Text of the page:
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Action alert: backroom budget negotiations

Take Action. Now!
Budgets will be emerging from the smoke-filled rooms soon
Now that the state budget process is in its final stages, a final School Aid budget is only days away. There will be very little time to discuss it once it's made public, so it's important for parents to weigh in now.

Contact your state lawmakers today!

While we don't know what the proposal will look like, we do have the different versions proposed by the Governor and passed by the House and Senate. What we find there does not make us very optimistic.
  • Virtually all the Governor's advertised "$150 million" increase in student funding comes from money that will be left over from this year because there were fewer students than expected. This is true of the other versions, also.
  • Under the Senate and House plans, charter schools receive significantly larger increases, on average, than local school districts. In fact, the Senate plan would give charters almost $100 per pupil more on average.
  • Under the Senate plan, 340,000 students, including 110,000 living in poverty, would get the lowest possible increases in funding.
  • Most districts would fail to keep up with inflation under any of these plans. The Senate plan is again the most extreme: over half a million students (almost half of them living in poverty) would not have their funding keep up with inflation.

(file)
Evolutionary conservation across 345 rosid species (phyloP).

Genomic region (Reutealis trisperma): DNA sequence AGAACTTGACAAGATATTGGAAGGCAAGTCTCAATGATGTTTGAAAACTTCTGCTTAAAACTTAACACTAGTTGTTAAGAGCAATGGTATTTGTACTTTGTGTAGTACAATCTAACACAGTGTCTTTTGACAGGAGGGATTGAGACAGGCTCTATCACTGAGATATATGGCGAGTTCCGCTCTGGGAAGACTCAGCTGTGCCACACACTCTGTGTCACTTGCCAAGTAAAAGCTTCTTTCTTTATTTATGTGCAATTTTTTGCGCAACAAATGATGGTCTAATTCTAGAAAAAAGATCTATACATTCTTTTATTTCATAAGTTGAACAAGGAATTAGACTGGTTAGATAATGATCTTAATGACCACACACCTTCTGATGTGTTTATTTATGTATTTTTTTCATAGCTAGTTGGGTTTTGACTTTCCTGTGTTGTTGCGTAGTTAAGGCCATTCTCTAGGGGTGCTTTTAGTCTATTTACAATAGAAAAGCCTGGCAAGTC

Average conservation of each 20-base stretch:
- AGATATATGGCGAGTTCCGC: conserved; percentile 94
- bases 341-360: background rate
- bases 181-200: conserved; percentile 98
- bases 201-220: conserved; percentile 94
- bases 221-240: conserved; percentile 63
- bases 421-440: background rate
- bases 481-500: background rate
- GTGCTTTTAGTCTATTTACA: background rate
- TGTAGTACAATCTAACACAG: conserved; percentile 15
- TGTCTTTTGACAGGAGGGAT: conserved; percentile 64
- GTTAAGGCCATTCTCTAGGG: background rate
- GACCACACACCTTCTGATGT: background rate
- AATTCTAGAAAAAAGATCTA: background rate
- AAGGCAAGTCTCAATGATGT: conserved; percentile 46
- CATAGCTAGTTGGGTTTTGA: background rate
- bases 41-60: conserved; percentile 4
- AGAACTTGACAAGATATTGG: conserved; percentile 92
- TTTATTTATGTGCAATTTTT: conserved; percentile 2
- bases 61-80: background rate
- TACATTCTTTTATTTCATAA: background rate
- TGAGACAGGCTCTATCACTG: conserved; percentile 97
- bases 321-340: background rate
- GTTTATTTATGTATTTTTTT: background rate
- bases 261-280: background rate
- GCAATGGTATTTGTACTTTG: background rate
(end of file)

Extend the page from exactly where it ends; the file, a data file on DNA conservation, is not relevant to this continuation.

To top it all off, predictions for revenues next year are lower than they were when these plans were written. That can't be good news.

For more information on the plans, see our article "School aid budget in pictures"
To read our presentation to the State Board of Education about school funding needs generally, go here.

What's a better idea? How about:
  • shifting programs, including higher ed, that have been pushed into the School Aid Fund back to the state's General Fund budget, leaving school aid revenues for K-12 schools as intended?
  • taking pressure off education spending by finding a separate way to pay for the state school pension system? Everyone benefited from our schools - why should current students and employees bear the costs alone?
  • fully funding existing programs for at-risk students and special education so that we can meet the needs of all students instead of just moving money around?

Now that would be a budget proposal parents can get behind. Tell your lawmakers what you'd like to see in the school aid budget.

Contact them today!

Steve Norton
Michigan Parents for Schools
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